We recently celebrated our third birthday in InWorldz at a user conference in Las Vegas. The conference was fantastic, and was very well received. It also sparked an article “InWorldz at 3: Turning point or more of same?” by Maria Korolov. There were some very valid questions in the article, but unfortunately those questions got lost in the problems inherent in the article.
We believe those misrepresentations were due more to a misunderstanding of exactly what we’ve been doing on InWorldz with the code. While to the casual observer it may not seem “obvious,” there has been some very deep back end work done in terms of scalability and really only becomes apparent when the technology is pushed to its limits.
OpenSim, in and of itself is a fantastic tool for small private grids, home connections or standalones. Sim-on-a-StickÂ is one of those tools that would be considered marketing gold. It’s simple, relatively painless to install and gives immediate access. Inherent to OpenSim’s architecture is an upward scaling model, which makes it ideal for home users and private connections. However, once the software is deployed for larger commercial uses, the constraints of an upward scaling model become apparent in assets not able to become redundant, inventory not being fetched properly, and the load on the database resulting in slow or non existent retrieval times.
We’ve experienced all of this, and from that experience came some major work rewriting our foundation. I won’t go all geeky into the technology or how we’ve laid out our outward scaling model, for those who are so inclined to know more, you can read our TechBlogÂ and David does an excellent job laying out what we’ve done.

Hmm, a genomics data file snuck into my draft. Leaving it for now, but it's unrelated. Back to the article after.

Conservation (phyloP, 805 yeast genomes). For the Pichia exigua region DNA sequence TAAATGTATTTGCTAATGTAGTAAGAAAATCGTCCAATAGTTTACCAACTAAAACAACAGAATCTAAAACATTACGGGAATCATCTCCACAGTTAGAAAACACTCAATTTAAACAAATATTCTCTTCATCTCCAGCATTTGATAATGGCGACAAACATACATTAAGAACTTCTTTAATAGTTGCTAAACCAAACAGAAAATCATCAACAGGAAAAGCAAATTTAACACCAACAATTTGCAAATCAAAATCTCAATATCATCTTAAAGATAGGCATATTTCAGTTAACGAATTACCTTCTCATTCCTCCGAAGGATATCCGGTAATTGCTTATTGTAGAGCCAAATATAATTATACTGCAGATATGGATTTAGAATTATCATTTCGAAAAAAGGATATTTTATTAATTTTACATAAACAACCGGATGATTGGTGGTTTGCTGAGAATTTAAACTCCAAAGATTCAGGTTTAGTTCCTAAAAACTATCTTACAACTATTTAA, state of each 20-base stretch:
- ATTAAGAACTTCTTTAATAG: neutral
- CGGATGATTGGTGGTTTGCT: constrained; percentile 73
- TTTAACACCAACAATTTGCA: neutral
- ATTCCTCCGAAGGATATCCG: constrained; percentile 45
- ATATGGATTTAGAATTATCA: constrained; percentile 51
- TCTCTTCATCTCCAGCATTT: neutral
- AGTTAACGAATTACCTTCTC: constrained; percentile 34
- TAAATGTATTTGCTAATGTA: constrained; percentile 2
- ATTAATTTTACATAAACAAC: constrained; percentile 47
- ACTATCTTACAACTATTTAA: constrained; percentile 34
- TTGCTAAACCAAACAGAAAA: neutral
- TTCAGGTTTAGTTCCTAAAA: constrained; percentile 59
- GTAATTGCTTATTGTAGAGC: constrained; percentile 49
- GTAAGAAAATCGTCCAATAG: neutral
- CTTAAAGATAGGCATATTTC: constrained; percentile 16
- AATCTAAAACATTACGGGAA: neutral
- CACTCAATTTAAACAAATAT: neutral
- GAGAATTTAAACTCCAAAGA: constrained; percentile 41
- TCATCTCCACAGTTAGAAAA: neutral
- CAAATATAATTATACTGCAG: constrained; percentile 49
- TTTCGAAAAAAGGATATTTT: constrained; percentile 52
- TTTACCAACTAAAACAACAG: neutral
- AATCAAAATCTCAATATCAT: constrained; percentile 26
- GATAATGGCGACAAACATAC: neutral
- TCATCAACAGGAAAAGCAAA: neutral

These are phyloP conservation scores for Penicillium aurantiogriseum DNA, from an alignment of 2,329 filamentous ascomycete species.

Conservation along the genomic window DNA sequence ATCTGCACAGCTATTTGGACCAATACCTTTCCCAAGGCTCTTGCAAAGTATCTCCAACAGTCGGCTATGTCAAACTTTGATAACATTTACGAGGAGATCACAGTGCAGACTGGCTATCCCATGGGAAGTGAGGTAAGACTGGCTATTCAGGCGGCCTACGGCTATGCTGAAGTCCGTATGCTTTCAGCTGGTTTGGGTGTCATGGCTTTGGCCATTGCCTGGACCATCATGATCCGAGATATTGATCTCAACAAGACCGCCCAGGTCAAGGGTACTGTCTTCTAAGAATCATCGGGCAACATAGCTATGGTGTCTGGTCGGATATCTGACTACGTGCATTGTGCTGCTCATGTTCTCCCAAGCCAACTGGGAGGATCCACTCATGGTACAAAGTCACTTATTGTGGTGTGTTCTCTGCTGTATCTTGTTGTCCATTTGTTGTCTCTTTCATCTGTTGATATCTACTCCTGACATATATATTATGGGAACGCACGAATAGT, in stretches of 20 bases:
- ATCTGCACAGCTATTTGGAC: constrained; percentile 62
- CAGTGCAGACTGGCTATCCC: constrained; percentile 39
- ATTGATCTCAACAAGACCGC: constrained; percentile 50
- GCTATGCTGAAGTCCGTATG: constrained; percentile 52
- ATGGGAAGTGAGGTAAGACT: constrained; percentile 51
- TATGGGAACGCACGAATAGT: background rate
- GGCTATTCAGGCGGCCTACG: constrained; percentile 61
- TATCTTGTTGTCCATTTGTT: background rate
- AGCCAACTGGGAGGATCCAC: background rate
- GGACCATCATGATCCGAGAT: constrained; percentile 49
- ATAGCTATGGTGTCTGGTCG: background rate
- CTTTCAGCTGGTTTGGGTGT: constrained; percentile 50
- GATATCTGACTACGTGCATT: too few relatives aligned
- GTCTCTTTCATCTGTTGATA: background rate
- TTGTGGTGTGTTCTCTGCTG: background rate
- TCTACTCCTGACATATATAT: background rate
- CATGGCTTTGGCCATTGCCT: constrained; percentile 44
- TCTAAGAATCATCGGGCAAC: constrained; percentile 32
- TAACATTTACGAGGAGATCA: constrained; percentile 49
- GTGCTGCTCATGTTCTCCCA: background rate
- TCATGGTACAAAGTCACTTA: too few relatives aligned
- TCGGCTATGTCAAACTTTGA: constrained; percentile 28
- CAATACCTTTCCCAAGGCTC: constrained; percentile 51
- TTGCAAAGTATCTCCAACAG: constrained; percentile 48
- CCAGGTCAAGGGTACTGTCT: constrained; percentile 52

When we started InWorldz, it certainly wasn’t something we ever envisioned being what it is today. We wanted a place to build on our own, to be able to capture that dream again. When we first installed OpenSim and saw the asset structure, red flags went up all over the place. Not from a business sense, but because I’m an asset hog personally! This was a deep concern because if we grew, what was going to happen with our assets from what we knew historically was the case of information storage in databases? This is not what databases were intended for. Therefore, it became our first major building block in our foundation after much debate between the three of us as Founders on the best solution.
Our users were then very happy over assets, but they couldn’t get 20 people on a 15,000 to 20,000-prim built up region without crashing for an event. That became our next goal, because our users are our most valued resource. In that work, a lot of memory leaks were cleaned up and memory handled much more efficiently. This also lead into region crossings as the last big crash problem. We were now able to handle 35-40 on a region, but it still wasn’t perfect. Over time we’d continue working on that with the new things found and cleaned up and fixed. This became our 2nd building block to the foundation.